Some of the Facebook Groups I belong to have also been invaluable – it’s so reassuring to see other people with the same struggles, it makes you feel less alone and also is a great way of combining all your accumulated knowledge and expertise.
Can you recommend any great educational events happening here or in Europe that our listeners could attend?
My favourites are The Hub run by Kiki-Sunshine Boonwaat in London every Autumn – they are fabulously supportive, the community is wonderful, and the speakers at the hubs are not only inspiring but hugely helpful on a practical level too.
I also adore the BLOVED Hive run by lovely Louise Beukes of BLOVED Blog fame. It’s not only a gorgeous workspace but Louise runs a number of incredible events, workshops, coaching, mentoring and more for all aspects of the wedding industry.
And I’m also running my own creative retreat (Nurture & Bloom) for all industry creatives this Autumn too! It is an opportunity to learn the tools I use to create meaningful narratives through written and visual storytelling for styled shoots and your brand, as well as having the opportunity to relax and forage with flowers, and some amazing paper and ink crafts too – all in the beautiful Shropshire countryside.
We are all busy and there are never enough hours in the day so what tips do you have for finding time to include something educational into your schedule?
I think it’s really important to have an actual schedule for your week and stick to it. I have mine taped to the wall by my desk and know that when it’s time to do emails I do emails, and so on. Remember, you have the control, it’s your business, cut out the things that don’t serve you, that you don’t want to take on (we’ve all taken on jobs we know deep down aren’t right!). Build in free time so that you can have a break too – that way it’s much easier to be strict about your timekeeping. My Friday afternoons are always spent creating or getting inspiration for instance – sometimes I paint, sometimes I just go for a walk.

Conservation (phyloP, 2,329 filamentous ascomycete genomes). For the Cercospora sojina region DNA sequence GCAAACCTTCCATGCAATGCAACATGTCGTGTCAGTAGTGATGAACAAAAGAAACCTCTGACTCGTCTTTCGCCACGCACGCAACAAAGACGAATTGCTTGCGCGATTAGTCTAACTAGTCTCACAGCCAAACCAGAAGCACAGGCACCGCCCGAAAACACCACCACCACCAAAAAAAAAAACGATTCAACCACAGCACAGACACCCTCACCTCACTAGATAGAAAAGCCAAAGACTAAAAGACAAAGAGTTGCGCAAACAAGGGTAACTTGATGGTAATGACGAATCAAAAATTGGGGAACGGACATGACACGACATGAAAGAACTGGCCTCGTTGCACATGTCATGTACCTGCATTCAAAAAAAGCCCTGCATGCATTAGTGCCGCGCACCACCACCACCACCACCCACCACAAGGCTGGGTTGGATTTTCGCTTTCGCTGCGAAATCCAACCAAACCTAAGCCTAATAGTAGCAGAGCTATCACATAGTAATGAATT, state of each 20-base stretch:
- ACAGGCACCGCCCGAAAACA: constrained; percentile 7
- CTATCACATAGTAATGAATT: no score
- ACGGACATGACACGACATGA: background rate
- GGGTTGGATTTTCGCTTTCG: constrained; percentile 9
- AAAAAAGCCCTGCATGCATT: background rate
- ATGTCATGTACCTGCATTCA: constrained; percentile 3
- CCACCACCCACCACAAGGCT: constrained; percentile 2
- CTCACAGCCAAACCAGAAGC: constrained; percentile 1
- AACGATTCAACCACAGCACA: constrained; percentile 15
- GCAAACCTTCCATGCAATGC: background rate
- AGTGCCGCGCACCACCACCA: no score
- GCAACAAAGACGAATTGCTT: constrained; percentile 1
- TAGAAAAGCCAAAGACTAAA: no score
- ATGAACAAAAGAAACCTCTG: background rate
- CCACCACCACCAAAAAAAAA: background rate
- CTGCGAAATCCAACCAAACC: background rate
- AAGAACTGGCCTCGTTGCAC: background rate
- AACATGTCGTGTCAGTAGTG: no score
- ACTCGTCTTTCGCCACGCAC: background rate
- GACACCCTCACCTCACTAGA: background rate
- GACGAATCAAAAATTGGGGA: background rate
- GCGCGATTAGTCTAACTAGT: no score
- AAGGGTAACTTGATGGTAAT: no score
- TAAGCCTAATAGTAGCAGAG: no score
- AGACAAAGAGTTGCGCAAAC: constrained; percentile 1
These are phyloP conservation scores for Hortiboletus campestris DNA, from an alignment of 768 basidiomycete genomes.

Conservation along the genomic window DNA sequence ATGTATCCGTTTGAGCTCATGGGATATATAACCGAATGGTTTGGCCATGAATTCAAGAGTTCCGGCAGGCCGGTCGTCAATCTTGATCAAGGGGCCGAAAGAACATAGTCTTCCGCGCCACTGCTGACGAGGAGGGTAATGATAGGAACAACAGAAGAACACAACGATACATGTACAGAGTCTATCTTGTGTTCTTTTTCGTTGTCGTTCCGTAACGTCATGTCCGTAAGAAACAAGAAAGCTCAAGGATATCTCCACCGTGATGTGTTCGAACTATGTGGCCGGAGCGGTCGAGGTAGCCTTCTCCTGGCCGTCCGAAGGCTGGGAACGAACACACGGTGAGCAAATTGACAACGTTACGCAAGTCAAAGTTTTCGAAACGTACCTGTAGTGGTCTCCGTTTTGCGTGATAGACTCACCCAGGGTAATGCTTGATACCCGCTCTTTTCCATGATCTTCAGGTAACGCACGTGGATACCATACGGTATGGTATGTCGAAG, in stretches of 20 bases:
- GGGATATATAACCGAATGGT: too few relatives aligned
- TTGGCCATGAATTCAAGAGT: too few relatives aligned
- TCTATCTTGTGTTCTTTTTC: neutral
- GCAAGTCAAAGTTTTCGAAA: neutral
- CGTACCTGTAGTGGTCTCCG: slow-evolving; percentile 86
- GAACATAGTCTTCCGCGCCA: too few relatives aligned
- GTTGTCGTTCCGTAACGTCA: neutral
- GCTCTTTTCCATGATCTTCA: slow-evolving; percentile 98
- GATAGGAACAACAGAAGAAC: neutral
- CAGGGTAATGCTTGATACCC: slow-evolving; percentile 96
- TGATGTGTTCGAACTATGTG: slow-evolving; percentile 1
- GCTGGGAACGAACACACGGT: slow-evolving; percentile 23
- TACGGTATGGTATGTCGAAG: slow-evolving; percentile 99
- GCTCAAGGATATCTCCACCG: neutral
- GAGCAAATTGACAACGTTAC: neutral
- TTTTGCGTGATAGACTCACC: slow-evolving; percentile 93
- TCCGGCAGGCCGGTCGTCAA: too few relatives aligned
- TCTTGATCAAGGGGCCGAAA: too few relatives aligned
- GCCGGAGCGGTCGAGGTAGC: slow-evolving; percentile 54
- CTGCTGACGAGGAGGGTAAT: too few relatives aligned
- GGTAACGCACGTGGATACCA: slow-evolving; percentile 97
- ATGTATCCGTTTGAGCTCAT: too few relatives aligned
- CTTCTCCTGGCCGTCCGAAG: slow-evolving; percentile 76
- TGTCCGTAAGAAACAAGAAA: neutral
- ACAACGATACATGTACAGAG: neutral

One of my favourite sayings about education is this one from William Butler “Education is not the filling of a pail, but the lighting of a fire.” For me, that sums it up. When you learn something it ignites a spark and that spark turns into something bigger as your mind plays with it and develops it. What are your thoughts on education?
Love that quote! One of my favourites is ‘The artist is nothing without the gift, but the gift is nothing without work.’ – Emile Zola
As I mentioned earlier I think it’s vital to always be trying to improve yourself. You have to invest in yourself – after all, you are your business. It is nothing without you. Invest in yourself and you will see the returns – go on that workshop, listen to that podcast, read that blog post. It doesn’t even have to be directly related to your line of work, in fact sometimes it’s better if it isn’t!
Where are your ‘Go To’ online resources for keeping up with trends, business etc.?
I try not to be too caught up in trends as such, but it’s always fun seeing the Pantone Colours of the Year as well as some of the big blogs trend reports each January. Ultimately though I think we should all just follow your own path – set trends, don’t follow them! I think it’s hard in the wedding industry because trends do seem to last a long time and you can get a little bored of getting the same requests in year on year. It’s hard sometimes to remember that couples are coming to them new – after all, you don’t plan a wedding every year! I definitely believe in taking a couple’s ideas which may have come from current trends and subtly weaving a fresh new take on it for them. Personalisation, of course, is key in our industry. No-one wants their wedding to look exactly like anyone else’s!